The government of Wallonia is currently reviewing an evaluation report.

Legislation

☑  Foreigners Law

The Belgian foreigners law covers all foreigners, including refugees. A 1 June 2016 amendment limited the legal stay of recognised refugees to an initial 5 years.

  Asylum Law

Belgium does not have dedicated asylum legislation. In case of an asylum application, the Belgian State examines whether the foreigner meets the criteria set out in the 1951 Geneva Convention relating to the Status of Refugees.

☑  Integration Law

Given the decentralisation of integration matters, there are two pieces of legislation on integration: the Decree of 7 June 2013 and the Walloon code for social action and health. In Brussels, there is a decree of the French Community Commission and Ordonnance of the Common Community Commission.

☑  Nationality Law

The Circulaire of 8 March 2013 introduced new grounds to reject naturalisation applications. The process of naturalisation is detailed in the Belgian Nationality code.

☑  Anti-discrimination

The Law of 10 May 2007 fighting certain forms of discrimination clarifies the distribution of competencies regarding anti-discrimination in the Belgian federal structure, while the Law of 30 July 1981 punishes racist and xenophobic acts.

Public authorities

At the federal level, the Asylum and Migration Secretary of State, under the Ministry of Interior, leads migrant integration governance. Within this structure, the Immigration Office grants access to the Belgian territory as well as residence permits. In addition, the Office of the Commissioner General for Refugees and Stateless Persons evaluates asylum applications and issues asylum decisions, while the Federal Agency for the Reception of Asylum seekers is in charge of their reception and early integration.

There are also three regional authorities in charge of integration in Belgium. In Flanders, it is the Agency for Civic Integration, which also analyses integration statistics and organises language courses and socio-professional orientation. Integration is the responsibility of the Directorate General for local authorities and social affairs in Wallonia and of the French Community Commission in Brussels.

In addition, local authorities are involved in all integration programmes, particularly in the design of citizenship and languages courses. In some cases, they are also involved in the selection of projects to be financed in the framework of the integration strategy.

Civil society

The Consultative Committee for Foreigners is Belgium’s consultative body on integration. It is made up of 21 individuals, some of whom are representatives of NGOS.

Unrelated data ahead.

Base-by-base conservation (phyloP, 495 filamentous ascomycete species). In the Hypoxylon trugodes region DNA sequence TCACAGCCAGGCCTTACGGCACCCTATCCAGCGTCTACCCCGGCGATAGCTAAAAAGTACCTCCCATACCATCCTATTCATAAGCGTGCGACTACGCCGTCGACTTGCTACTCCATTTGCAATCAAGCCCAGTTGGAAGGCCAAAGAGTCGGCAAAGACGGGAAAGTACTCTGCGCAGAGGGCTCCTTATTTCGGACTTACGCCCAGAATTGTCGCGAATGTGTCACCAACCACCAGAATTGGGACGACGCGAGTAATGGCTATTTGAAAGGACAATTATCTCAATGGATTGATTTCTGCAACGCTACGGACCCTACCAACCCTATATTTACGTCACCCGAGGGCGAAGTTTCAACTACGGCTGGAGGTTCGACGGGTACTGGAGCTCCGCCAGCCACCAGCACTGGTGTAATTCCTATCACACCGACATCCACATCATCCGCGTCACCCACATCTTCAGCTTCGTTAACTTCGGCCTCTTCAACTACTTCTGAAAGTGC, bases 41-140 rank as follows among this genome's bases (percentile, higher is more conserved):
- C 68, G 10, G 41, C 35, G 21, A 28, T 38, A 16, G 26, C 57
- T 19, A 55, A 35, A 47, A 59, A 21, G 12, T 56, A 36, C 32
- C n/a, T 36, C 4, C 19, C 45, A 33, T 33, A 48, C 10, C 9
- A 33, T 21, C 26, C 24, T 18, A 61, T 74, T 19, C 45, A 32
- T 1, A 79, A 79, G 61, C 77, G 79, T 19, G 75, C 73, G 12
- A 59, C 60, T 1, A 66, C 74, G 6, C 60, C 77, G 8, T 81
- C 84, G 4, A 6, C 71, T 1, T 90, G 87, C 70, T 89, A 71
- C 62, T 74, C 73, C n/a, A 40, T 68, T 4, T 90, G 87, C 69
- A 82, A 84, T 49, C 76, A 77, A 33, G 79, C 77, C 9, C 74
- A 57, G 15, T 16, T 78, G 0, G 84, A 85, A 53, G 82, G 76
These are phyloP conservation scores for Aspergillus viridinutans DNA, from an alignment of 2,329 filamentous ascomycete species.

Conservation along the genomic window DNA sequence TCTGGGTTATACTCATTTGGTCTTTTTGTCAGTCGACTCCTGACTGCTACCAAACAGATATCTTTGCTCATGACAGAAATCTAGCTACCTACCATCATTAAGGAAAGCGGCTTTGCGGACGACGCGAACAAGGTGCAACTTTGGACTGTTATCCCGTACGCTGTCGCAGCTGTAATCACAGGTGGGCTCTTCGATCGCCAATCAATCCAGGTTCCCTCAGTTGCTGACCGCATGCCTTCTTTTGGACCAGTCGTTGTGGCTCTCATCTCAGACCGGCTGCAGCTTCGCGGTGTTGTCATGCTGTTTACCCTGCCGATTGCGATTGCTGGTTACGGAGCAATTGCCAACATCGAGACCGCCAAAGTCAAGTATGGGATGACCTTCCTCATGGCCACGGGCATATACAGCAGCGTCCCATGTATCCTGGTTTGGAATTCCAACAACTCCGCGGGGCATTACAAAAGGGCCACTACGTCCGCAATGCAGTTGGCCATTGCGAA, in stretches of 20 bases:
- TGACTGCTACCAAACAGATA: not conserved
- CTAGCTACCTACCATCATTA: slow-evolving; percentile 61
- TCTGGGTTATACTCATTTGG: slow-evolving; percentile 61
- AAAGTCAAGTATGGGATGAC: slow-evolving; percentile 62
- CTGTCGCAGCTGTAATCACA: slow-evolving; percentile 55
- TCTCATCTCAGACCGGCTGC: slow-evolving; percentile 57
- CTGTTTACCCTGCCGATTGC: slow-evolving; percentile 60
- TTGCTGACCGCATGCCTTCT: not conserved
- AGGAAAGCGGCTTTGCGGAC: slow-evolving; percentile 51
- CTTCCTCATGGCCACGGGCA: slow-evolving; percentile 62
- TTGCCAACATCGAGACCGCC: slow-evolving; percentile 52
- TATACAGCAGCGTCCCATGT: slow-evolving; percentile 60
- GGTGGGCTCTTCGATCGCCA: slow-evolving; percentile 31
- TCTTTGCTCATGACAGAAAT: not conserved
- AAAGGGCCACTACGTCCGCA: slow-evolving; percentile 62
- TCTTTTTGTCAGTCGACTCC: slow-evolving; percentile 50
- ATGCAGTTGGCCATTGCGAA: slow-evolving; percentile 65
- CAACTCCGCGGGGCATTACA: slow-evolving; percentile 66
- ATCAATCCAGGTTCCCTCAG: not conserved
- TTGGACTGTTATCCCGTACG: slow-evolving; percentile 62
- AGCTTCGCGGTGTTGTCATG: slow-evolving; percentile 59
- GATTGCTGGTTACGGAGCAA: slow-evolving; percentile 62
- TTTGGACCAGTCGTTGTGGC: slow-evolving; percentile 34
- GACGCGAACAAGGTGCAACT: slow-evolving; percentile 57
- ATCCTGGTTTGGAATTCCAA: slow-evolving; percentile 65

Funding

Non-profit organisations and local authorities can apply for financing through several EU funds. In addition, national, regional and private funds are made available for service providers and other stakeholders to carry out projects aiming for a better integration of the migrant population.

 EU Funds

  • Asylum, Migration and Integration Fund (AMIF) in Belgium

Details

The total allocation for Belgium under AMIF over the 2014-2020 period is € 179,127,447. 32% of this amount is allocated to asylum and 29,5% to legal migration and integration. Priorities include socio-professional orientation, vocational training and language courses. Belgian AMIF programme

National managing authority

The integration aspect of AMIF in Belgium is coordinated by the Public Planning Service - Social Integration.

  • European Social Fund (ESF) in Belgium

Details

The ESF is contributing over 973 million to Belgium over the 2014-2020 period. The funds are divided into different regional operational programmes.

National managing authority

The managing authorities for the European Social Fund (ESF) in Belgium are:

Brussels-Capital Region: Actiris

Flanders: Department of Work and Social Economy, section for the ESF and Sustainable Entrepreneurship

German-speaking community: Ministry of the German-Speaking Community

Wallonia and the French-speaking community: Agence FSE

  • Other EU funds for integration available in Belgium

ERASMUS+, the EU’s programme to support education, training, youth and sport in Europe

Flemish community: EPOS(Education and Training), JINT (Youth in Action)

French-speaking community: AEF Europe (Education and Training), Bureau International Jeunesse (Youth in Action)

German-speaking community: Jugendbüro

European Regional Development Fund (ERDF) to strengthen economic and social cohesion in the EU by correcting regional imbalances

Brussels-Capital Region: Brussels Regional Public Service (SPRB-GOB)

Flanders: Flanders Innovation & Entrepreneurship (VLAIO)

Wallonia: Public Service of Wallonia – Office of Secretary General

Fund for European Aid to the Most Deprived (FEAD), offering material assistance to the most vulnerable or in need

National managing authority: Public Planning Service - Social Integration

European Agricultural Fund for Rural Development (EAFRD), supporting the development of rural economies and communities

Flanders: Department of Agriculture and Fisheries

Wallonia: SPW Agriculture, Natural Resources and Environment

 Other Funds

  • Other public funding in Belgium

In Brussels and Wallonia, the Social Cohesion Fund of the French Community Commission provides support to NGO projects dedicated to the fight against discrimination, exclusion and racism.

In Flanders, the Agency for Internal Public funding publishes specific calls for projects aimed to support the regional integration policy.

  • Private funding in Belgium

The Evens Foundation support projects that promote a diverse and multicultural Europe.

The Bernheim Foundation finances projects addressing social cohesion and providing civic education to young people

Other stakeholders

☑  Implementing integration programme

☒  Providing integration services

☒  Campaigning

☑  Publishing statistics